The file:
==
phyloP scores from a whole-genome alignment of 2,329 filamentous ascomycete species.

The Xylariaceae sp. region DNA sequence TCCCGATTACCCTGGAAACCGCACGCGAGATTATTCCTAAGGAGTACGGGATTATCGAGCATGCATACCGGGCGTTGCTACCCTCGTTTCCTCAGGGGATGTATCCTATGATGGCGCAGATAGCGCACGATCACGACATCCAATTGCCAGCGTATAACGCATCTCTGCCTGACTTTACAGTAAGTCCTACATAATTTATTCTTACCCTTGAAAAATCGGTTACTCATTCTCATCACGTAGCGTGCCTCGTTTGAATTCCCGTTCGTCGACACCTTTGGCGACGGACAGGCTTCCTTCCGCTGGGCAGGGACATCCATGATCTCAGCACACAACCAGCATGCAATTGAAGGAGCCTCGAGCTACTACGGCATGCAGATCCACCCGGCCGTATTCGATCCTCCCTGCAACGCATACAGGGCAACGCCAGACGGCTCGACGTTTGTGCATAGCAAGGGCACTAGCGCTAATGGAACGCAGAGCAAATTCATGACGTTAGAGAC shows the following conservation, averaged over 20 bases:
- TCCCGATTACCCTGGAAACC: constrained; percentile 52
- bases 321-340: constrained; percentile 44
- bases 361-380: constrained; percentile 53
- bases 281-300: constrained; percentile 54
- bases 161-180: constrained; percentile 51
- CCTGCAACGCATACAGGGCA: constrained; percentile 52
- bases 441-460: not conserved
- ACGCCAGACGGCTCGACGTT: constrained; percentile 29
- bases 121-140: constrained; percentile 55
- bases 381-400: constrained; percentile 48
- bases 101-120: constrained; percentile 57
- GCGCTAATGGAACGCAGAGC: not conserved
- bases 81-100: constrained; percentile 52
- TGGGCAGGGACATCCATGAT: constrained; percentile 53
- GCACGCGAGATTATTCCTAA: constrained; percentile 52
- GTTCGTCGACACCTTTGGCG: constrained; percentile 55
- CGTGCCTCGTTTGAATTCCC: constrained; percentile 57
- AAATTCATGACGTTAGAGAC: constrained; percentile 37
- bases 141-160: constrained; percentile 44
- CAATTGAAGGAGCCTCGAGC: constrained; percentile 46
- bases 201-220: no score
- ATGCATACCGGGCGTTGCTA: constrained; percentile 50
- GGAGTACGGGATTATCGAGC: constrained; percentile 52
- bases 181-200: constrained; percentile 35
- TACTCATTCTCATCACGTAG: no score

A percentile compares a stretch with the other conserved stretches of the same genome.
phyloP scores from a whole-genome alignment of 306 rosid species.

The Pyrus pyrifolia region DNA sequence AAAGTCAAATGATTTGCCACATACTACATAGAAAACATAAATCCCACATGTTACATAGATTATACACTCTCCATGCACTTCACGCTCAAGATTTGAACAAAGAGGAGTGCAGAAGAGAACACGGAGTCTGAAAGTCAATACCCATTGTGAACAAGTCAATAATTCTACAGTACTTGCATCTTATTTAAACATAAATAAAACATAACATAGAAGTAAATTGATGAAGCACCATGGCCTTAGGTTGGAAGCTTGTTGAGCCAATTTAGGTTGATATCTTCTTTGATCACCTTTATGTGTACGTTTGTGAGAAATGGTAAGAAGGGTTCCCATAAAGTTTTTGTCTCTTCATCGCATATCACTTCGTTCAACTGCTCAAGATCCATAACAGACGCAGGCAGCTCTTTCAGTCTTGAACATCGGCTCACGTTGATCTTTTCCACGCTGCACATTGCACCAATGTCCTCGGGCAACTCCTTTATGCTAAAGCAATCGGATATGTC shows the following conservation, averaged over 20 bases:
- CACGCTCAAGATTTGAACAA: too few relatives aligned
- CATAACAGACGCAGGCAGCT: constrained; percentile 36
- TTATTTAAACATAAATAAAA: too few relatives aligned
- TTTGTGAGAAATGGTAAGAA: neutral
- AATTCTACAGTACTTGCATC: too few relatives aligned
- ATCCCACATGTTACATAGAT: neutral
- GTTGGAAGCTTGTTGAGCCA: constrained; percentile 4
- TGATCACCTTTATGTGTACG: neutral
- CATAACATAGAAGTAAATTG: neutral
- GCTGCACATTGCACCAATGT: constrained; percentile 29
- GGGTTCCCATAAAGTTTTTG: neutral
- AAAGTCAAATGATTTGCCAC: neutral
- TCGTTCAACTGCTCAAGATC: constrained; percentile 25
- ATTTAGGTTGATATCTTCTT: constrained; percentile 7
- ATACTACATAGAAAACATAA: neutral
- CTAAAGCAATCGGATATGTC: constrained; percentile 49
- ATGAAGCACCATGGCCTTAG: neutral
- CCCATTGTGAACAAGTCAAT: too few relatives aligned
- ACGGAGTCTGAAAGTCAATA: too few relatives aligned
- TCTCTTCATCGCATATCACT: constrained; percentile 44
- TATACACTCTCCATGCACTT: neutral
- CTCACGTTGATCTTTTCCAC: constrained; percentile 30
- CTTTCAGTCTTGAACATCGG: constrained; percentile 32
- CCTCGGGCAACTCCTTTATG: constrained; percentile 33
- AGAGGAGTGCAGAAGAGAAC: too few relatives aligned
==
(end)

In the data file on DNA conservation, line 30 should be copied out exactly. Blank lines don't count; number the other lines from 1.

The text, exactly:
The Pyrus pyrifolia region DNA sequence AAAGTCAAATGATTTGCCACATACTACATAGAAAACATAAATCCCACATGTTACATAGATTATACACTCTCCATGCACTTCACGCTCAAGATTTGAACAAAGAGGAGTGCAGAAGAGAACACGGAGTCTGAAAGTCAATACCCATTGTGAACAAGTCAATAATTCTACAGTACTTGCATCTTATTTAAACATAAATAAAACATAACATAGAAGTAAATTGATGAAGCACCATGGCCTTAGGTTGGAAGCTTGTTGAGCCAATTTAGGTTGATATCTTCTTTGATCACCTTTATGTGTACGTTTGTGAGAAATGGTAAGAAGGGTTCCCATAAAGTTTTTGTCTCTTCATCGCATATCACTTCGTTCAACTGCTCAAGATCCATAACAGACGCAGGCAGCTCTTTCAGTCTTGAACATCGGCTCACGTTGATCTTTTCCACGCTGCACATTGCACCAATGTCCTCGGGCAACTCCTTTATGCTAAAGCAATCGGATATGTC shows the following conservation, averaged over 20 bases: